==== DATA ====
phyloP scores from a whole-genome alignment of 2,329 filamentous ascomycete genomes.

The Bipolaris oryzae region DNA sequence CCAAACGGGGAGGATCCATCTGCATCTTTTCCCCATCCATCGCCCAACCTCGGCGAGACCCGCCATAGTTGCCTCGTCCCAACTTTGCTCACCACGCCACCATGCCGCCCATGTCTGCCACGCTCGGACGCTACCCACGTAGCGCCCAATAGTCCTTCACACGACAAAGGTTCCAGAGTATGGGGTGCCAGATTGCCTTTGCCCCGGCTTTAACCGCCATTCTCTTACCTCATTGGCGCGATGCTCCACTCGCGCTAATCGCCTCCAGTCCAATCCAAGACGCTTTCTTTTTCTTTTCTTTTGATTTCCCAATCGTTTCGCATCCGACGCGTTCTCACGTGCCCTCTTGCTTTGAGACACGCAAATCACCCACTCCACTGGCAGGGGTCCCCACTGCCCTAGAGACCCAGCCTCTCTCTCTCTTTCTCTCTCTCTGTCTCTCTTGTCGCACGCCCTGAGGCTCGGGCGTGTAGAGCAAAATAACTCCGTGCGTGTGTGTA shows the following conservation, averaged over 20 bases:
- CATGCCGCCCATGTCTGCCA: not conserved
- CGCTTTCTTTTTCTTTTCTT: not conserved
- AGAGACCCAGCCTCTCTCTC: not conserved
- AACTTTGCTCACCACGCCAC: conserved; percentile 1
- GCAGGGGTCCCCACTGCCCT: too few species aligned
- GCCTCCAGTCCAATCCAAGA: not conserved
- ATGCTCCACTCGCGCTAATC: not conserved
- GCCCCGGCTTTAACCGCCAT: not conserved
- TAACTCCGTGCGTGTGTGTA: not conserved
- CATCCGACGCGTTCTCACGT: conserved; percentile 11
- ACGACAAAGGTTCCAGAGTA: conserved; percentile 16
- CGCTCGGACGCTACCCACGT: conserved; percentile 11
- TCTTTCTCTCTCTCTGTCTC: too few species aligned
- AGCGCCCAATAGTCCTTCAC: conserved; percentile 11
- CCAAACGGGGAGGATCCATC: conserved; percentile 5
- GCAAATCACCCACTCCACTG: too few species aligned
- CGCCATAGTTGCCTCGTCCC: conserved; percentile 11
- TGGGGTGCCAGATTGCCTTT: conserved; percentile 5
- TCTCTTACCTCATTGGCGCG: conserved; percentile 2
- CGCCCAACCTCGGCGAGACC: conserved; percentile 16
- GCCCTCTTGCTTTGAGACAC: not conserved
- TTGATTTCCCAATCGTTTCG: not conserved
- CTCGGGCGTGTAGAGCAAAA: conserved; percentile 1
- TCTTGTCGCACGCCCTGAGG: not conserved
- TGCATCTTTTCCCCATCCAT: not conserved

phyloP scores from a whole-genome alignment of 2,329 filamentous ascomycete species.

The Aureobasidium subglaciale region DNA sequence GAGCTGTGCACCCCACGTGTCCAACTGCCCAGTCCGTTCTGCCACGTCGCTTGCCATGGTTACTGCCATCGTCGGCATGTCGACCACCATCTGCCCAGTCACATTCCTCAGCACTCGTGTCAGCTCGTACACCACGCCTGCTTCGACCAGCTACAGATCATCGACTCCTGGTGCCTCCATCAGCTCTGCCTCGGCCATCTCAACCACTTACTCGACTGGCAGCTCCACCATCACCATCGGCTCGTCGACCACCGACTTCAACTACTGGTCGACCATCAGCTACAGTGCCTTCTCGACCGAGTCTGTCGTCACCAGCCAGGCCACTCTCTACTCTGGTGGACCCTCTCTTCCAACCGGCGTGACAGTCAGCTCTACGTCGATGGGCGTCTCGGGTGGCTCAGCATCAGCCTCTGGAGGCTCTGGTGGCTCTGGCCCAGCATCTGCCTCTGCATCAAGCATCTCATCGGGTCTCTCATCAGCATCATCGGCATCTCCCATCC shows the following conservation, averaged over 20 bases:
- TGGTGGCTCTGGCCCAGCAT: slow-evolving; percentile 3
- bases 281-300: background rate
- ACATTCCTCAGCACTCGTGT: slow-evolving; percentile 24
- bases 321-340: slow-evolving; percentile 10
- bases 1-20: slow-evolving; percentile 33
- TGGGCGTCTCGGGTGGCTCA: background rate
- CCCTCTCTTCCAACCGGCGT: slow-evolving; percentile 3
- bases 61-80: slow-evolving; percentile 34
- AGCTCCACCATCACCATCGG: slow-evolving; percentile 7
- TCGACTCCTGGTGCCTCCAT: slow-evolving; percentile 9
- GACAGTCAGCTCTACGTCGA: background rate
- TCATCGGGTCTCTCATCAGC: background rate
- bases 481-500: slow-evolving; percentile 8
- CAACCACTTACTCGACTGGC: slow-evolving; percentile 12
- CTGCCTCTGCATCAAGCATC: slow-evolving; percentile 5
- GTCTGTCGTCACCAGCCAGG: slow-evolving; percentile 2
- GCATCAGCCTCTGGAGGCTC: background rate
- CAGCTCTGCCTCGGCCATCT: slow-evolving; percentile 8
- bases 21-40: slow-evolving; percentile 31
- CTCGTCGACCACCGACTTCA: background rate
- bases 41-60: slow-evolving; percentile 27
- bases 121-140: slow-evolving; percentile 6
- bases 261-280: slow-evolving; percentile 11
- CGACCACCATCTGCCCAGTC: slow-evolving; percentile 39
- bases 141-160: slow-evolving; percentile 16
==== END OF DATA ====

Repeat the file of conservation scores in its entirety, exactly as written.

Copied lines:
phyloP scores from a whole-genome alignment of 2,329 filamentous ascomycete genomes.

The Bipolaris oryzae region DNA sequence CCAAACGGGGAGGATCCATCTGCATCTTTTCCCCATCCATCGCCCAACCTCGGCGAGACCCGCCATAGTTGCCTCGTCCCAACTTTGCTCACCACGCCACCATGCCGCCCATGTCTGCCACGCTCGGACGCTACCCACGTAGCGCCCAATAGTCCTTCACACGACAAAGGTTCCAGAGTATGGGGTGCCAGATTGCCTTTGCCCCGGCTTTAACCGCCATTCTCTTACCTCATTGGCGCGATGCTCCACTCGCGCTAATCGCCTCCAGTCCAATCCAAGACGCTTTCTTTTTCTTTTCTTTTGATTTCCCAATCGTTTCGCATCCGACGCGTTCTCACGTGCCCTCTTGCTTTGAGACACGCAAATCACCCACTCCACTGGCAGGGGTCCCCACTGCCCTAGAGACCCAGCCTCTCTCTCTCTTTCTCTCTCTCTGTCTCTCTTGTCGCACGCCCTGAGGCTCGGGCGTGTAGAGCAAAATAACTCCGTGCGTGTGTGTA shows the following conservation, averaged over 20 bases:
- CATGCCGCCCATGTCTGCCA: not conserved
- CGCTTTCTTTTTCTTTTCTT: not conserved
- AGAGACCCAGCCTCTCTCTC: not conserved
- AACTTTGCTCACCACGCCAC: conserved; percentile 1
- GCAGGGGTCCCCACTGCCCT: too few species aligned
- GCCTCCAGTCCAATCCAAGA: not conserved
- ATGCTCCACTCGCGCTAATC: not conserved
- GCCCCGGCTTTAACCGCCAT: not conserved
- TAACTCCGTGCGTGTGTGTA: not conserved
- CATCCGACGCGTTCTCACGT: conserved; percentile 11
- ACGACAAAGGTTCCAGAGTA: conserved; percentile 16
- CGCTCGGACGCTACCCACGT: conserved; percentile 11
- TCTTTCTCTCTCTCTGTCTC: too few species aligned
- AGCGCCCAATAGTCCTTCAC: conserved; percentile 11
- CCAAACGGGGAGGATCCATC: conserved; percentile 5
- GCAAATCACCCACTCCACTG: too few species aligned
- CGCCATAGTTGCCTCGTCCC: conserved; percentile 11
- TGGGGTGCCAGATTGCCTTT: conserved; percentile 5
- TCTCTTACCTCATTGGCGCG: conserved; percentile 2
- CGCCCAACCTCGGCGAGACC: conserved; percentile 16
- GCCCTCTTGCTTTGAGACAC: not conserved
- TTGATTTCCCAATCGTTTCG: not conserved
- CTCGGGCGTGTAGAGCAAAA: conserved; percentile 1
- TCTTGTCGCACGCCCTGAGG: not conserved
- TGCATCTTTTCCCCATCCAT: not conserved

phyloP scores from a whole-genome alignment of 2,329 filamentous ascomycete species.

The Aureobasidium subglaciale region DNA sequence GAGCTGTGCACCCCACGTGTCCAACTGCCCAGTCCGTTCTGCCACGTCGCTTGCCATGGTTACTGCCATCGTCGGCATGTCGACCACCATCTGCCCAGTCACATTCCTCAGCACTCGTGTCAGCTCGTACACCACGCCTGCTTCGACCAGCTACAGATCATCGACTCCTGGTGCCTCCATCAGCTCTGCCTCGGCCATCTCAACCACTTACTCGACTGGCAGCTCCACCATCACCATCGGCTCGTCGACCACCGACTTCAACTACTGGTCGACCATCAGCTACAGTGCCTTCTCGACCGAGTCTGTCGTCACCAGCCAGGCCACTCTCTACTCTGGTGGACCCTCTCTTCCAACCGGCGTGACAGTCAGCTCTACGTCGATGGGCGTCTCGGGTGGCTCAGCATCAGCCTCTGGAGGCTCTGGTGGCTCTGGCCCAGCATCTGCCTCTGCATCAAGCATCTCATCGGGTCTCTCATCAGCATCATCGGCATCTCCCATCC shows the following conservation, averaged over 20 bases:
- TGGTGGCTCTGGCCCAGCAT: slow-evolving; percentile 3
- bases 281-300: background rate
- ACATTCCTCAGCACTCGTGT: slow-evolving; percentile 24
- bases 321-340: slow-evolving; percentile 10
- bases 1-20: slow-evolving; percentile 33
- TGGGCGTCTCGGGTGGCTCA: background rate
- CCCTCTCTTCCAACCGGCGT: slow-evolving; percentile 3
- bases 61-80: slow-evolving; percentile 34
- AGCTCCACCATCACCATCGG: slow-evolving; percentile 7
- TCGACTCCTGGTGCCTCCAT: slow-evolving; percentile 9
- GACAGTCAGCTCTACGTCGA: background rate
- TCATCGGGTCTCTCATCAGC: background rate
- bases 481-500: slow-evolving; percentile 8
- CAACCACTTACTCGACTGGC: slow-evolving; percentile 12
- CTGCCTCTGCATCAAGCATC: slow-evolving; percentile 5
- GTCTGTCGTCACCAGCCAGG: slow-evolving; percentile 2
- GCATCAGCCTCTGGAGGCTC: background rate
- CAGCTCTGCCTCGGCCATCT: slow-evolving; percentile 8
- bases 21-40: slow-evolving; percentile 31
- CTCGTCGACCACCGACTTCA: background rate
- bases 41-60: slow-evolving; percentile 27
- bases 121-140: slow-evolving; percentile 6
- bases 261-280: slow-evolving; percentile 11
- CGACCACCATCTGCCCAGTC: slow-evolving; percentile 39
- bases 141-160: slow-evolving; percentile 16